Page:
Up@dawn 2.0

Monday, February 22, 2016

Quiz Feb23

Eugenics old & new, ch4

1. The term "eugenics" means what? OR, who coined it in 1883?
Image result for francis galton

2. Who was the pioneering feminist who advocated "more children from the fit..."?

3. What "aspect of the new Germany" did the LA Times endorse in 1935?

4. What was Singapore's "free market twist" on eugenics in the '80s?

5. What famous biologist favors eugenics and calls stupid a disease?

6. What are the Repository for Germinal Choice and California Cryobank?

BONUS: Name a political or legal theorist who defended a liberal version of eugenics? Which libertarian proposed a "genetic supermarket"?

BONUS 2: What German philosopher asserted a connection between life's contingent beginning and personal freedom?

"3-Parent Babies"-The British Parliament can be an archaic, backward-looking institution, wedded to tradition, and not known for taking a revolutionary stance. Yet its members have just made a groundbreaking decision, one that no other legislature has so far been willing to contemplate.

They approved legislation that makes Britain the first country to allow the creation of what many call “three-parent babies.” Supporters say the procedure will enable women to avoid passing on certain severe and even deadly genetically inherited diseases. But many regard the new law as an unwise, even immoral, move — the first step toward the creation of “designer babies.” Some even see it as a new experiment in eugenics.

“Three-parent babies” is a sensationalized term to describe a special form of in vitro fertilization, or I.V.F., that is better labeled “mitochondrial transfer.” (nyt, continues)


1. What is the correct basis of a fortuitous birth, if not simply a superior genomic profile and "an improved stock'? Is it a reasonable aim, to pre-select for personal health but not for social dominance?

2. "We have no business to permit perpetuation of citizens of the wrong type," said TR. Is it possible to enact this intention in public policy without violating human rights?

3. Why were Americans so naive about Hitler in in the 1930s? Are we wiser today?

4. Is it "coercive" to pay people not to breed?

5. Is education an adequate cure for genetically-rooted stupidity?

6. Do you agree with Sandel that there's no moral difference between eugenics or market-driven design? 75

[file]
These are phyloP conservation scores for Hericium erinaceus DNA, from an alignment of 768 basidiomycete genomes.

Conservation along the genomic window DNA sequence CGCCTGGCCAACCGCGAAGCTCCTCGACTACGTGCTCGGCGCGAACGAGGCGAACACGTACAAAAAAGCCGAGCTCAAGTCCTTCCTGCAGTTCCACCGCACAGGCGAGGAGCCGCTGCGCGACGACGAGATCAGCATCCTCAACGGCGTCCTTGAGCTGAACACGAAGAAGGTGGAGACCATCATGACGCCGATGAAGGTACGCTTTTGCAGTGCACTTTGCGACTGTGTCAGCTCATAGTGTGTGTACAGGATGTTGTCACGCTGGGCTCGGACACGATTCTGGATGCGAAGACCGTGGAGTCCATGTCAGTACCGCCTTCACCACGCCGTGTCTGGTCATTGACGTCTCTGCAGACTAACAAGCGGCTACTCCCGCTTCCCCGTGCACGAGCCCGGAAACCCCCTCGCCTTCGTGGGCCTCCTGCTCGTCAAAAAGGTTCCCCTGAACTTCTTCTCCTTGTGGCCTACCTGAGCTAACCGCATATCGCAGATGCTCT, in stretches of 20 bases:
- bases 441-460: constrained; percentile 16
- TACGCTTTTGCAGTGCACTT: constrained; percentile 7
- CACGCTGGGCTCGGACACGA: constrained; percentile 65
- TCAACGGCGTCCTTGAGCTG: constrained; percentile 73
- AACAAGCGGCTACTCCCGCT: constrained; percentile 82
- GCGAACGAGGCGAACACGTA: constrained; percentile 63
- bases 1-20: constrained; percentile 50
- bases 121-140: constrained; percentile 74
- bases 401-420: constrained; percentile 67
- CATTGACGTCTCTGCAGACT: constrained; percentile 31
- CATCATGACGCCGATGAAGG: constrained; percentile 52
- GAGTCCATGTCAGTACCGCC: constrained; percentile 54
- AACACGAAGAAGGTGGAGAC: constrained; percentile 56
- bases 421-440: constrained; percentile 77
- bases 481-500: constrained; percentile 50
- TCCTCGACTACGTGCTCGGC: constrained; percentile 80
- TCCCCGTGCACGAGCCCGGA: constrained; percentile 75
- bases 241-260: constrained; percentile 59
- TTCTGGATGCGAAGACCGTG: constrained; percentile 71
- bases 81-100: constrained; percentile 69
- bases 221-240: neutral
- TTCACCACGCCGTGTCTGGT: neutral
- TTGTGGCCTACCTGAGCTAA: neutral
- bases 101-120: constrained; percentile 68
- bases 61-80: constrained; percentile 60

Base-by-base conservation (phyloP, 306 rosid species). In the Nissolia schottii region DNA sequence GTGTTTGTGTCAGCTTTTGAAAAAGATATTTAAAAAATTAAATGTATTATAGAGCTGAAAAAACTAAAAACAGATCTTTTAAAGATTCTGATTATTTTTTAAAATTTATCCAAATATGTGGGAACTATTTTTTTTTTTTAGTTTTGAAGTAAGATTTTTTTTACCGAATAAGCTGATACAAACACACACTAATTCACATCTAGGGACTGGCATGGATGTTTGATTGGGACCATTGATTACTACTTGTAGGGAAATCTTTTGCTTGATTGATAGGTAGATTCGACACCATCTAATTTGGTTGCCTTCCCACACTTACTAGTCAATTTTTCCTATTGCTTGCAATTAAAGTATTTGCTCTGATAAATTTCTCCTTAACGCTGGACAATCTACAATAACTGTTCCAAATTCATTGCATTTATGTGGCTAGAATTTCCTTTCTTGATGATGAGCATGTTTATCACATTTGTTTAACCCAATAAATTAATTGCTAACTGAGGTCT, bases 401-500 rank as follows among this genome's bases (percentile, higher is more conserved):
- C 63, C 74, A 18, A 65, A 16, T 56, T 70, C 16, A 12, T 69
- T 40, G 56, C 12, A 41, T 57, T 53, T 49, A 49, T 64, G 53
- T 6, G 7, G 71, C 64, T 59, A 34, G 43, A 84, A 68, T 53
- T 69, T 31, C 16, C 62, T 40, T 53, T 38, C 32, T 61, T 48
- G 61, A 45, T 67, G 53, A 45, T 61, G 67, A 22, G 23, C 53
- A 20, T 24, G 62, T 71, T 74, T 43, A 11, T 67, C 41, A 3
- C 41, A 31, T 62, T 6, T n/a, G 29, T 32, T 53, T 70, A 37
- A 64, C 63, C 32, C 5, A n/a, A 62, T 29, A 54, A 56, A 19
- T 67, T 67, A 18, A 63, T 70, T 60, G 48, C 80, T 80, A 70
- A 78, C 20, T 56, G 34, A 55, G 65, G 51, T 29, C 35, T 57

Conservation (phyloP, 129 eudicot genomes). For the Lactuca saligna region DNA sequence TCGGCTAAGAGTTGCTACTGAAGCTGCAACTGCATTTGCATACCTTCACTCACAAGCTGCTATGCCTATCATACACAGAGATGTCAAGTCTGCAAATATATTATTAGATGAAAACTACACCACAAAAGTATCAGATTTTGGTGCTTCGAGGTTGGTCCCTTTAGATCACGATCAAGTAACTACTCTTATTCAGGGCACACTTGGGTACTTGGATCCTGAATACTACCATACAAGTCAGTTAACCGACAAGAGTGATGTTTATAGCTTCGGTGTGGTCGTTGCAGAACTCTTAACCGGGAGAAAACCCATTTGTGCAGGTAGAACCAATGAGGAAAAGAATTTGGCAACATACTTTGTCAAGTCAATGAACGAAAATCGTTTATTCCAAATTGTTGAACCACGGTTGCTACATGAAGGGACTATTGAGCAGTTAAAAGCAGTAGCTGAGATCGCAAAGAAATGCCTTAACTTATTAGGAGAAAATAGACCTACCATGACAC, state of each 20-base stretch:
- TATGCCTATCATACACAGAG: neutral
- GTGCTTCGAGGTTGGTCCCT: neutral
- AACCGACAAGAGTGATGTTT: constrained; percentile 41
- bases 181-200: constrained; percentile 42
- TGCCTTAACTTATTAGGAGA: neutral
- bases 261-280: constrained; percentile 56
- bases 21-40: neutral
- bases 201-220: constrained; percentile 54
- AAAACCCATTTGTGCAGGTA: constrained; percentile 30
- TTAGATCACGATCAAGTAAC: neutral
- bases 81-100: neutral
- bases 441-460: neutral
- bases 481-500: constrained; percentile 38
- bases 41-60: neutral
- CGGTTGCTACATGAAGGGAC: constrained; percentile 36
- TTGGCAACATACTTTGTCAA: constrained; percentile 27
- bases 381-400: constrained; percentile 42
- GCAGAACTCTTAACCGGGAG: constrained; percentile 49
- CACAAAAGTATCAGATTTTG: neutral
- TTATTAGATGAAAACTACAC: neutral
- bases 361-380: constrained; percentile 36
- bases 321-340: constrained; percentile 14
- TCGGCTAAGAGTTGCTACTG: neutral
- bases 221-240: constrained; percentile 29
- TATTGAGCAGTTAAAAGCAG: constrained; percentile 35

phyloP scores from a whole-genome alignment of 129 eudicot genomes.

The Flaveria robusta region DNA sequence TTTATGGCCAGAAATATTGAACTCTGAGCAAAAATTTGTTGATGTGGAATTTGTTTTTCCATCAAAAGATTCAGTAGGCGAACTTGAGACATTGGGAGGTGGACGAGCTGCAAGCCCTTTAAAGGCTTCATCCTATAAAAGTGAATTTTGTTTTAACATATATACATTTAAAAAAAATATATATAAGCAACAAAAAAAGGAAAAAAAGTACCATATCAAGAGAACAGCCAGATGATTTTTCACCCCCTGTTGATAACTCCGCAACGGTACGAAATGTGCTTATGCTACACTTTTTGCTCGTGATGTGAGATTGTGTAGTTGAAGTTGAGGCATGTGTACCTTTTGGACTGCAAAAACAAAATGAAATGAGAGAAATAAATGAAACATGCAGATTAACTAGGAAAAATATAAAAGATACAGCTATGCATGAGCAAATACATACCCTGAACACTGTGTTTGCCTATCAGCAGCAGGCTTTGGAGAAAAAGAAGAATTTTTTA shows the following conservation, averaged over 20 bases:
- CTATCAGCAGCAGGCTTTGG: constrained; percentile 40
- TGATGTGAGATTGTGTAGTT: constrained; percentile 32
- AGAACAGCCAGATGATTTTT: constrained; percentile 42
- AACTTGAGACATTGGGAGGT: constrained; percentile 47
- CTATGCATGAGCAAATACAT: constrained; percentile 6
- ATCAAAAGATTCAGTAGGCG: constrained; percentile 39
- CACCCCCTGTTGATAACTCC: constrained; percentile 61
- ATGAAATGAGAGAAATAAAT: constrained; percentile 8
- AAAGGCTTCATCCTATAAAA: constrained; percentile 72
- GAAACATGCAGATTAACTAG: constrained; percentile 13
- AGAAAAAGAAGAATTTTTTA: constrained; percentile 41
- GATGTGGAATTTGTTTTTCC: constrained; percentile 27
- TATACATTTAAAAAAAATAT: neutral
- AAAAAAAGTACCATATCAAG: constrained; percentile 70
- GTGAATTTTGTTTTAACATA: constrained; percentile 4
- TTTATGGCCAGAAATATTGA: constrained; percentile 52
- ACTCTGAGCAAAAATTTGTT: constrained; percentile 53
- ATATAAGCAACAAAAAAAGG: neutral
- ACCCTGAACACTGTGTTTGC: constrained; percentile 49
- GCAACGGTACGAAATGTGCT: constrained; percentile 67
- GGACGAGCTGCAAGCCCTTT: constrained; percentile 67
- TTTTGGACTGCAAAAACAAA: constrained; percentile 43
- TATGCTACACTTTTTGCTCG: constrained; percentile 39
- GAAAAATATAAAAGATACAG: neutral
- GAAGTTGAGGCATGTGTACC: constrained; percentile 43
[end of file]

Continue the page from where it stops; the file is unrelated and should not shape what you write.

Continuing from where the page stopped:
A semi-serious followup to our interesting discussion last time of drugs, mountains, peak experiences etc. - Auden's drugs... James on the subjective effects of nitrous oxide... The Nitrous Oxide Philosopher... The Literature of Laughing Gas

And a public service announcement from the School of Life-

"...we don't have a correct sense of what a drug is and what the drugs might be that we in particular truly need. Essentially a drug is a thing, anything that alters your mood acting via either the body or the senses to make an impact upon the mind..." So that includes pomegranate juice, emmentaler cheese, the music of Mozart...

Day Tripper. In the circles where LSD eventually thrived, the moment of its discovery was more cherished than even the famous intersection of a fine English apple with Isaac Newton’s inquiring mind, the comic cosmic instant that gave us gravity. According to legend, Dr. Albert Hofmann, a research chemist at the Sandoz pharmaceutical company, fell from his bicycle in April 1943 on his way home through the streets of Basel, Switzerland, after accidently dosing himself with LSD at the laboratory. The story presented another example of enlightenment as trickster. As a narrative it was very fondly regarded because so many of us imagined a clueless botanist pedaling over the cobblestones with the clockwork Helvetian order dissolving under him.

At Sandoz, Hofmann specialized in the investigation of naturally occurring compounds that might make useful medicines. Among these was a rye fungus called ergot, known principally as the cause of a grim disease called St. Anthony’s Fire, which resulted in gangrene andconvulsions. Ergot had one positive effect: in appropriate doses it facilitated childbirth. Hofmann set out to find whether there might be further therapeutic applications for ergot derivatives. Indeed, he discovered some for Sandoz, including Hydergine, a medication that, among other things, enhances memory function in the elderly. Most famously, of course, Hofmann’s ergot experiments synthesized D-lysergic acid diethylamide tartrate, LSD. On April 16, 1943, he apparently absorbed a minuscule amount of the lysergic acid he was synthesizing through his fingertips. He went home (he doesn’t say how) and subsequently submitted a report to Sandoz. This reads in part:Photo